Unique aspects of gene expression during Candida albicans mating and possible G1 dependency

Rui Zhao, Karla J. Daniels, Shawn R. Lockhart, Kathleen M. Yeater, Lois L. Hoyer, David R. Soll

Research output: Contribution to journalArticlepeer-review

Abstract

Taking advantage of the high frequency of conjugation tube formation in mating mixtures and α-pheromone-treated a/a cells derived from saturation phase cultures of opaque cells of Candida albicans, 56 up-regulated and 30 down-regulated genes were identified employing microarray and Northern analyses. Combining these results with previous profiling studies of pheromone-induced cells, a more comprehensive transcript profile was developed for comparison with Saccharomyces cerevisiae. This comparison revealed the following: (i) that while a majority of mating-associated genes are regulated similarly between the two species, a significant minority are regulated dissimilarly; (ii) that filamentation genes are uniquely up-regulated and opaque-specific genes uniquely down-regulated during C. albicans mating; and (iii) that a newly identified class of genes is selectively down-regulated in opaque, but not white, cells that have entered saturation phase in a growth culture and then are up-regulated by pheromone. The observations that opaque cells are uniquely mating competent, that saturation phase facilitates mating, and that a newly identified group of genes is down-regulated only in opaque cells that have entered saturation phase led us to hypothesize that entering saturation phase may be requisite for mating. A test of this hypothesis revealed, however, that cells, whether in the exponential or saturation phase, may simply have to be in G1 of the cell cycle to respond to pheromone and that the response includes G1 arrest. These results add to the lists of similarities and dissimilarities between the mating processes of C. albicans and S. cerevisiae and underscore the unique regulation of filamentation and switching genes in the C. albicans mating process.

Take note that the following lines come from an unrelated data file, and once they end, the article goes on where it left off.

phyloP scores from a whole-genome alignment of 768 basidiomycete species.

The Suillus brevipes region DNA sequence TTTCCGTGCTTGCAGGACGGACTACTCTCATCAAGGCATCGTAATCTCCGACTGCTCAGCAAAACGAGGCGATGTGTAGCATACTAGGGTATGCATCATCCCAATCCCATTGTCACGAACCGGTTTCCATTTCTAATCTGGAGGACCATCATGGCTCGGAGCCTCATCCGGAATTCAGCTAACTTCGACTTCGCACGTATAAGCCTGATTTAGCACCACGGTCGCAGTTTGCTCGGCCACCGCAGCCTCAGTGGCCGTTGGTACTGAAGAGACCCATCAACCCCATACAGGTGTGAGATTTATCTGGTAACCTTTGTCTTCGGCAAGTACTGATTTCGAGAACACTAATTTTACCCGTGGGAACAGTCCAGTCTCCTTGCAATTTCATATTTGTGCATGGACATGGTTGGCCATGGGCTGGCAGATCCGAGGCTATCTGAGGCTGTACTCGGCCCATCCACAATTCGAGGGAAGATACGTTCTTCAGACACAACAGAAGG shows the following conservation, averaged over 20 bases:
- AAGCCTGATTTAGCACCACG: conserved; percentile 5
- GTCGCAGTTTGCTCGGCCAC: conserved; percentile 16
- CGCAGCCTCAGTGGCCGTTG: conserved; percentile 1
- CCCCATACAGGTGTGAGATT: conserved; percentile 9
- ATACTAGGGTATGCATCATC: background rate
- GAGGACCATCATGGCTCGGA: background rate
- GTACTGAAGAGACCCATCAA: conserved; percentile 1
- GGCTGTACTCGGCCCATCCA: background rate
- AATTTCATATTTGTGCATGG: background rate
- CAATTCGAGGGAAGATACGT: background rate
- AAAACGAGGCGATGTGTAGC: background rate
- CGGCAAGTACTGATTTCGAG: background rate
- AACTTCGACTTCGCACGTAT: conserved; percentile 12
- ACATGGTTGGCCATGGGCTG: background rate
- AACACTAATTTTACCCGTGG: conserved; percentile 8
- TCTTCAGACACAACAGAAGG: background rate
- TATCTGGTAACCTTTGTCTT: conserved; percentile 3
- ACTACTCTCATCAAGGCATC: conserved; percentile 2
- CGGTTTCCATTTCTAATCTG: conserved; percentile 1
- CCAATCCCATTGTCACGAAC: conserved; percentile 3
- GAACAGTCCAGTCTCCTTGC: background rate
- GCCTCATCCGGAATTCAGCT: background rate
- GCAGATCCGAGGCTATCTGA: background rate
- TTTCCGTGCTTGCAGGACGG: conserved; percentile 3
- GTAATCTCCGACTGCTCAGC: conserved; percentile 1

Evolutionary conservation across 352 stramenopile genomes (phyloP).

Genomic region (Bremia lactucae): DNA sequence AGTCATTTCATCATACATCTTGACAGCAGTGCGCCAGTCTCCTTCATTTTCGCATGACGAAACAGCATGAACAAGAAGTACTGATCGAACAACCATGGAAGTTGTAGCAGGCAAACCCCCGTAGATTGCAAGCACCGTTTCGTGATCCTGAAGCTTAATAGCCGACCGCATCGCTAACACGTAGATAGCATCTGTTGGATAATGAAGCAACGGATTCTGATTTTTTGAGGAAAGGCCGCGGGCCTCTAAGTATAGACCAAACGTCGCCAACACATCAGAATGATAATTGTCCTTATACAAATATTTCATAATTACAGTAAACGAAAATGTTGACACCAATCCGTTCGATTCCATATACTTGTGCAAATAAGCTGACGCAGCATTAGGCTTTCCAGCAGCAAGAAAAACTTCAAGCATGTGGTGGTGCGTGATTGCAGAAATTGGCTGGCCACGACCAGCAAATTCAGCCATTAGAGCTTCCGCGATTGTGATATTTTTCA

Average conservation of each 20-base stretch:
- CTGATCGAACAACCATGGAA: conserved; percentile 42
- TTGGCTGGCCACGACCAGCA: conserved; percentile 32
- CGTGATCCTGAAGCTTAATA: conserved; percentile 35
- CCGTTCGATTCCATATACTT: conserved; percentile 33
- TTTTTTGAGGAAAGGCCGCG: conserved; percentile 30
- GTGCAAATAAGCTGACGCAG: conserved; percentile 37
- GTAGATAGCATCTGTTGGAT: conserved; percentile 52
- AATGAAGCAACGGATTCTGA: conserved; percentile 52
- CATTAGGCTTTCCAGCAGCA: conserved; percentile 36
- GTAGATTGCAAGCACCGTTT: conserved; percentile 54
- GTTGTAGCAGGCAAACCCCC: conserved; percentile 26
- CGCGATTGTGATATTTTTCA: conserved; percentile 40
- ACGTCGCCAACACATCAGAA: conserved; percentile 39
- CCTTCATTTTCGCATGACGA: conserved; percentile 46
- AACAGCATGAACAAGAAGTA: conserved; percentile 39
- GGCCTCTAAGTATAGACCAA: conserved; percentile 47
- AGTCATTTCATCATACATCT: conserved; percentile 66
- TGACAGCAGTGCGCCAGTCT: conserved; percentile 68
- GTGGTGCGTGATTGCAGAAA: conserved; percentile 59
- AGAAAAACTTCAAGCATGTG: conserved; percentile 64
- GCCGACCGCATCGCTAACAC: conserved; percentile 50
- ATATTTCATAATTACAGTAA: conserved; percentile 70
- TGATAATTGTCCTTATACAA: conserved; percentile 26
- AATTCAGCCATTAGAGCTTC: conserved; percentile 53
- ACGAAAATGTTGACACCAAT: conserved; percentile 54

Original languageEnglish (US)
Pages (from-to)1175-1190
Number of pages16
JournalEukaryotic Cell
Volume4
Issue number7
DOIs
StatePublished - Jul 2005

ASJC Scopus subject areas

  • Microbiology
  • Molecular Biology

Fingerprint Dive into the research topics of 'Unique aspects of gene expression during Candida albicans mating and possible G<sub>1</sub> dependency'. Together they form a unique fingerprint.

Cite this